Remaining in Compliance After Obtaining 501 Status

Your dream has become a reality. The cause that is your passion has been transformed into a functional organization. You’ve established a board, clarified your mission, adopted bylaws, incorporated, and achieved 501(c)(3) status from the Internal Revenue Service. After such exhaustive effort has been expended, it would be senseless to allow the organization to lose its exempt status or even become administratively dissolved for failure to uphold administrative compliance. Thus, knowledge is power, organizational administrators must be diligent in educating themselves on all state and federal regulations.

First and foremost, it is important to recognize that almost all forms of regulatory compliance will be difficult without the maintenance of adequate financial records. It is imperative that administrators document all sources of receipts and expenditures. A sufficient donor database is ideal. It is also critical to retain all supporting documents, such as grant applications and awards, sales slips, paid bills, deposit slips, and cancelled checks. This will allow for easy preparation of financial statements, include statements of activities (income statement) and statements of financial position (balance sheet).

A 501(c)(3) organization’s annually mandated filing with the IRS is the form 990. All organizations are now required to file, regardless of revenue; however the version of the form will differ based upon the year’s receipts. The filing is due on the 15th day of the 5th month after the fiscal year end  (For example, if the fiscal year ends December 31, the 990 is due on May 15th), but it may be submitted anytime after the fiscal year end. To remain in full compliance, administrators must be aware of all forms that must be filed, i.e. the 990-T for unrelated business income, and special filing requirements for supporting organizations.

In addition to annual reporting, organizations with paid employees will be faced with additional quarterly filings. Like all employers, charities who pay wages must withhold, deposit, and pay employment taxes, including federal income tax, Social Security, and Medicare. This must be done for each individual paid more than $100 per year and reported on form 941.

On top of the IRS compliance some states, though not all, will require annual state level tax filings. Upon commencement of the activities, you’ll need to be sure to obtain state level sales and income tax exemptions, if they are available in your state. If the organization is not granted state exemption, they must file and pay taxes! In some states, even organizations exempt from state taxes must still file some sort of annual return.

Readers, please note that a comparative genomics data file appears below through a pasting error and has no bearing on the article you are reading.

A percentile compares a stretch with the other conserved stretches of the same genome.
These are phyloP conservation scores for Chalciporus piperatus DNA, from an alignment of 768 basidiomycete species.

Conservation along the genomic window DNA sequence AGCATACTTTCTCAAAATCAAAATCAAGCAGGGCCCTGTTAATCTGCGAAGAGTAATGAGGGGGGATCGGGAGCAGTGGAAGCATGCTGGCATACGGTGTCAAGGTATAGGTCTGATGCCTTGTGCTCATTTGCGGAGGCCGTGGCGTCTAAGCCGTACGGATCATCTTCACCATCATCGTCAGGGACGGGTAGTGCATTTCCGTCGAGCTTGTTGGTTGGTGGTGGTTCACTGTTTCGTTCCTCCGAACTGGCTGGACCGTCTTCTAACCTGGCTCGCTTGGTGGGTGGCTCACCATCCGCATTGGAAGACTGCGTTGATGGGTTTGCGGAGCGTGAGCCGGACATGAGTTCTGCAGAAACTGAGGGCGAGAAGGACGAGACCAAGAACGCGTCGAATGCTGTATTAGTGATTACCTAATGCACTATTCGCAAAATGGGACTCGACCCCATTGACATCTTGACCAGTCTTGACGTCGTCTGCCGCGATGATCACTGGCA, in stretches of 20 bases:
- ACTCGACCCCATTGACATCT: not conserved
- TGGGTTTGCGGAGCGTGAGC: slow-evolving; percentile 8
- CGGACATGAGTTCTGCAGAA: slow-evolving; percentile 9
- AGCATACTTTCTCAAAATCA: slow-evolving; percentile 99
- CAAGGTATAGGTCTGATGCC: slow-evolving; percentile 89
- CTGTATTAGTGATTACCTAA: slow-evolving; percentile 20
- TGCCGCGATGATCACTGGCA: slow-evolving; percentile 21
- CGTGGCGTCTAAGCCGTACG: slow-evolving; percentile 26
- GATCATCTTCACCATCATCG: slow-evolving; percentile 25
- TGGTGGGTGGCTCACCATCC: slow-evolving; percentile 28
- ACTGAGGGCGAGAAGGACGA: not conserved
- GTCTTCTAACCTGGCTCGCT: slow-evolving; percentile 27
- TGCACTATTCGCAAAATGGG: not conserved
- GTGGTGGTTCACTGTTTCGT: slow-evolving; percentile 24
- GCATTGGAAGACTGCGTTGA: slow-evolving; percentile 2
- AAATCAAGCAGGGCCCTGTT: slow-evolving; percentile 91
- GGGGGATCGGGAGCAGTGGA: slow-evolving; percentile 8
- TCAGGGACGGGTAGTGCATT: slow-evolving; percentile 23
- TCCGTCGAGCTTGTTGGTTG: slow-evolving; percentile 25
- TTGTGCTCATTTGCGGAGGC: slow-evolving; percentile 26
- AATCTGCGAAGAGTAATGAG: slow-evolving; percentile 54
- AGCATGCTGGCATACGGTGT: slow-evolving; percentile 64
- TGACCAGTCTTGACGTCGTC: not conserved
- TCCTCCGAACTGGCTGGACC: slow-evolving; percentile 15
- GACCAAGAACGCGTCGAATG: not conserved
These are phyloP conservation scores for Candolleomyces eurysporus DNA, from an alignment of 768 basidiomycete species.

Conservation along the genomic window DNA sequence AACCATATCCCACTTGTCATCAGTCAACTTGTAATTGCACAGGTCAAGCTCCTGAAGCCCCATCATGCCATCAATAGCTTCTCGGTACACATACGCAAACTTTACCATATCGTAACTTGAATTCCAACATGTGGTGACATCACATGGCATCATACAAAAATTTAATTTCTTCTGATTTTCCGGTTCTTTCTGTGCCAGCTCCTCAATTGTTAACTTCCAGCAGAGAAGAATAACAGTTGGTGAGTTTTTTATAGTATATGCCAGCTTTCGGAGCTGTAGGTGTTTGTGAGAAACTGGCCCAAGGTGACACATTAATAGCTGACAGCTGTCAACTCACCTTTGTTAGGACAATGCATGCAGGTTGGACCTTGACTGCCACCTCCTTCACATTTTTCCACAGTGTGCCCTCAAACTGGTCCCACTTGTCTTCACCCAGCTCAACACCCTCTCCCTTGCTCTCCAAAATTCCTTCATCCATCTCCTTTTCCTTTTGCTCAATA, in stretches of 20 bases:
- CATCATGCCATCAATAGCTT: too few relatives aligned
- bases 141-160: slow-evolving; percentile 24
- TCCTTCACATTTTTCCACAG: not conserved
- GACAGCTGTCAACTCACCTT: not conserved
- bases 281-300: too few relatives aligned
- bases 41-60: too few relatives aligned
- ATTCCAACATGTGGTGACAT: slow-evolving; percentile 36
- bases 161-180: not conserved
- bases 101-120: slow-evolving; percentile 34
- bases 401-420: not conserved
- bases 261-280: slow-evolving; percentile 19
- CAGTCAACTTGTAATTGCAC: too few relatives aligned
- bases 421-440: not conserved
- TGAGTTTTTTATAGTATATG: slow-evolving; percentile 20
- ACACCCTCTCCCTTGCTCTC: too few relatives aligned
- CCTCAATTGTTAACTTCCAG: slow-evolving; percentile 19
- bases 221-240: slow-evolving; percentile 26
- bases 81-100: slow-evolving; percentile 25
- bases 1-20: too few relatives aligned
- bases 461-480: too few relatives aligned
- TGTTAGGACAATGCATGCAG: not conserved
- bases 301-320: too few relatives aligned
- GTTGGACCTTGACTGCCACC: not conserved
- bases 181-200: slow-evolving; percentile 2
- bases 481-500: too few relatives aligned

Accompanying the state tax considerations, each year the organization must file an annual report with their state to remain an active corporation. While these forms typically require a minimal amount of information, failure to file may lead to an administrative dissolution of the organization.

A final state level compliance issue to remain abreast of is concerned with charitable solicitation registration requirements. Such laws have been implemented in most states in an effort to protect consumers, and the statutes require charitable organization to register and become licensed prior to the initiation of any solicitation activities. These registrations typically require annual renewal, and come with stiff penalties for violations. If an organization will solicit in more than one state, a valid registration must be in place in each state where representatives will seek donations.

 

Possibly most importantly, you must remain aware of what activities may jeopardize your exempt status. The most common offenses that lead to the revocation of a 501(c)(3) are private inurement and political campaign intervention. Private inurement occurs when an insider receives excess benefit from the existence of the organization, either in the form of direct financial gain or in more indirect means such as the provision of business to a for-profit in which an insider has an ownership interest. Excess benefit may also occur in transactions with outsiders, however the benefit in the situation must be substantial. Lobbying activities, or attempts to influence legislation, may be conducted; however these activities must be kept to a minimum.

501(c)(3) nonprofits are also strictly prohibited from undertaking any political campaign intervention. While organizations may provide voter education or a review of the issues supported by all candidates, a public charity may not, directly or indirectly, support or oppose any candidate for political office.

Finally, organizations must be diligent in filing annual returns on a timely basis each year. Not only can the IRS revoke the exempt status of any organization that fails to file returns for more than two years, it also reserves the right to impose penalties upon late filers. While an organization may not owe any taxes, the standard penalty for late filing of the annual information return is $20 per day, up to a maximum of $10,000.

Remaining in compliance after attainment of 501(c)(3) status may seem a daunting task; however with careful attention and cooperation of organizational administrators public charities can function successfully and fulfill their missions abundantly.

 

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